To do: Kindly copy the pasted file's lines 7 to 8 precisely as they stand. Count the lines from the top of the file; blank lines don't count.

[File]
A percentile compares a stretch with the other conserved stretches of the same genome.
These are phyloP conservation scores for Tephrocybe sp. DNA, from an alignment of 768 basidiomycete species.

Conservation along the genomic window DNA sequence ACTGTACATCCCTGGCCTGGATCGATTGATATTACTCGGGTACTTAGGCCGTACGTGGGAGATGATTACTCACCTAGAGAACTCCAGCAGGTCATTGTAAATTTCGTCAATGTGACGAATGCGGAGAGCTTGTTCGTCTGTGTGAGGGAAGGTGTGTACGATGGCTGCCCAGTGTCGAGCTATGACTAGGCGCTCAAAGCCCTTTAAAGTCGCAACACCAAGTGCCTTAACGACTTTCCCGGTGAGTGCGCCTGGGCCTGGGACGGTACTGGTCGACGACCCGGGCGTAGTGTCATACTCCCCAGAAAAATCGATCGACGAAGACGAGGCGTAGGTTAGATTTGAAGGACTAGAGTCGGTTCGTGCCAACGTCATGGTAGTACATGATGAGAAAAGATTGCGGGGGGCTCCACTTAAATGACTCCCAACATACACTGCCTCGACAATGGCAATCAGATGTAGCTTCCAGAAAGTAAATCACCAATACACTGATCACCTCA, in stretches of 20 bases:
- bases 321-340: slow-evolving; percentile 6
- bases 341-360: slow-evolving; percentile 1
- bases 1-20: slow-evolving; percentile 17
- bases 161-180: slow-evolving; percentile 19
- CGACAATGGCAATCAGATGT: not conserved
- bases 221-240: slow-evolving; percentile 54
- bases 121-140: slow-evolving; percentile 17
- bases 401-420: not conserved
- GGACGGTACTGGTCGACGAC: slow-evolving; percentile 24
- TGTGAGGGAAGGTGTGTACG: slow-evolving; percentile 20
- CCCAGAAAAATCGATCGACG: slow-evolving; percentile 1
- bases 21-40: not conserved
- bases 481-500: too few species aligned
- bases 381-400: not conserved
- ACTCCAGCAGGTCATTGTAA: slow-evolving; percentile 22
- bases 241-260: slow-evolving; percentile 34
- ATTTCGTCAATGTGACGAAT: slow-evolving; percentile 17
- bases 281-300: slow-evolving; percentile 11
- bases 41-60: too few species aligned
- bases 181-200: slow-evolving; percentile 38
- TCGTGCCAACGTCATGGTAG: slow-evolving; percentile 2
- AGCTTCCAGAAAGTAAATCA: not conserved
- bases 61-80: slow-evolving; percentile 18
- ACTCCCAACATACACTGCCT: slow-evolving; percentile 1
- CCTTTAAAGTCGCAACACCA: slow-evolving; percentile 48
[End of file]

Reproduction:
- bases 161-180: slow-evolving; percentile 19
- CGACAATGGCAATCAGATGT: not conserved